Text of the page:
Article from the May 2005 edition, the Socialist
paper of the Socialist Party, the CWI in Ireland.
Fight for socialism
Make poverty HISTORY
by Paul Murphy
If you believed the hype, you may be pleasantly surprised to find out that Tony Blair and Gordon Brown are committed to eradicating world poverty. They have signed up to the Make Poverty History campaign (MPH), committed to the three key demands of trade justice, drop the debt and more and fairer trade. But their presence as signatories and supporters together with such egotistical aspiring messiahs as Bono and Bob Geldof should make you suspicious.
MPH's demands, while supportable, are extremely utopian and ignore the reality of capitalist exploitation. They are based on a wish that the so-called "Third World" can develop into a "First World" on a capitalist basis. This is absolutely impossible. There are a small number of powerful imperialist nations, grouped together in organisations like the G8, which together with big business make a literal killing out of these countries, because they are able to exploit their massive raw resources and cheap labour. They have a vested interest in ensuring that these countries never develop.
Nor will they ever engage in serious debt cancellation, which operates as a ball and chain hanging around the necks of ordinary people in the under-developed countries (Indonesia spends $17 billion per year on debt repayments - equivalent to 25% of its total exports). The much-hyped proposal of Gordon Brown only means the cancellation of a certain amount of debt that was never going to be paid anyway, to allow the capitalist leaders to bask in humanitarian glory, dampen anger in under-developed countries and allow more profitable loans to be made later.
Not only does MPH's demands obviously ignore the reality of a world dominated by profit and a few capitalist powers, their "campaigning" strategy does the same. The extent of MPH campaigning extends to selling white bands (ironically produced in Chinese sweatshops) and tame protests designed to plead with world leaders and bankers to throw a few crumbs in the direction of the world's poor.
In a sense, Tony Blair exposed the real intentions of many of those who claim to support MPH when he said "It would be very odd if people came to protest against this G8, as we're focusing on poverty in Africa and climate change." By paying lipservice to the idea of tackling the world's massive problems of inequality, they intend to reduce opposition to the institutions of global capitalism, and prevent people from reaching the inevitable conclusion - capitalism is incapable of providing a decent standard of living for the majority of people around the globe.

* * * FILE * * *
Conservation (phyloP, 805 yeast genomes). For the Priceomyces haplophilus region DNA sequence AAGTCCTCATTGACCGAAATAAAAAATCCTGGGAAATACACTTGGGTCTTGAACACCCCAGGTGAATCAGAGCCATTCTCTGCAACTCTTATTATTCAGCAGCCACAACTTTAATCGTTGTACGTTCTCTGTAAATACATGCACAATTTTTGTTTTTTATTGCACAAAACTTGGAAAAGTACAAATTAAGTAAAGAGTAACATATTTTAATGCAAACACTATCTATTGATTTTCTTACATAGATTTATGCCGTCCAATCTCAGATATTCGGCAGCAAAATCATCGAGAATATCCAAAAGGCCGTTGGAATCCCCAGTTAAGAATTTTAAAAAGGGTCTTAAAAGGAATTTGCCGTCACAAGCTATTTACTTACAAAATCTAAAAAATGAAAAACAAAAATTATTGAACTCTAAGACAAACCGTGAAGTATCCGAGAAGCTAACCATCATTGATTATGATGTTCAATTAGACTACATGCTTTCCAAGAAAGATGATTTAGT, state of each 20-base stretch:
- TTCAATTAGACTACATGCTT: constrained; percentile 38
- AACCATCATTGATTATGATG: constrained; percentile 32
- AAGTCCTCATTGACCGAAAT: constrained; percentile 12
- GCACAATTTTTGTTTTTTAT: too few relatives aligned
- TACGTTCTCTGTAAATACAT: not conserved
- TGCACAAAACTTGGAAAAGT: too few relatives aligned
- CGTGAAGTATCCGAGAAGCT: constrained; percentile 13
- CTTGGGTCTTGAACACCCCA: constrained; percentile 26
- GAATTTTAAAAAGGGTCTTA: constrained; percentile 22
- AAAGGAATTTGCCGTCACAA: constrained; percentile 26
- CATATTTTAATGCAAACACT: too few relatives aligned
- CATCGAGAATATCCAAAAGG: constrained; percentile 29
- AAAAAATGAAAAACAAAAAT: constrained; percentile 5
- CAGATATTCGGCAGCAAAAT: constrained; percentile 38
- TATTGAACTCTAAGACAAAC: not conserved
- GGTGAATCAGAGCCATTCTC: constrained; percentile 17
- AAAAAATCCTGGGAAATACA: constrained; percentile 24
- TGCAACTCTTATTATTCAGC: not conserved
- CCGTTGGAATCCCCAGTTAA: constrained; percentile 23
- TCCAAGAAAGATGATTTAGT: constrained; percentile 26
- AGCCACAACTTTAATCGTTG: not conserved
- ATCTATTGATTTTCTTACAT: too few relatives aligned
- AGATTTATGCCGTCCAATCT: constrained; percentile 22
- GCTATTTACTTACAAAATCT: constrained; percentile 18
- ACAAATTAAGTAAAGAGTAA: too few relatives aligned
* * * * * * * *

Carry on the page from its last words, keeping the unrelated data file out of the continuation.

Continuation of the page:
We need to organise, not to pressurise institutions like the G8, but to smash them and replace the whole capitalist system with a democratic socialist society, which by planning the world's economy on the basis of people's needs not profit, would provide for everyone.
See the articles organising for the G8 protests, from Socialist Youth in the North,
Added to this article, Sunday May 15, 2005, The Observer
The facts about world poverty
- One third of deaths - some 18 million people a year - are caused by poverty.
- An estimated 600m children live in absolute poverty. Every year more than 10 million children die of hunger and preventable diseases.
- Over 1 billion people live on less than 70p a day with nearly half the world's population - 2.8 billion - surviving on less than twice that amount.
- Income per person in the poorest countries in Africa has fallen by a quarter in the past 20 years.
- More than half a million women die in pregnancy and childbirth every year - one death a minute.
- Spread over 10 years the cost to the UK taxpayer of cancelling £1.3bn debt is £171m a year or £2.85 per UK citizen - the price of a pint of beer.
- The United Nations believes that unfair trade rules deny poor countries more than £400 billion every year. Less than 0.01 per cent of this could save the sight of 30m people.
- International trade is worth almost £6m a minute with 70 per cent of this controlled by multinational companies.
- The average cow in the European Union receives more than £1.40 a day in subsidies, more than the amount that half the world's population survives on.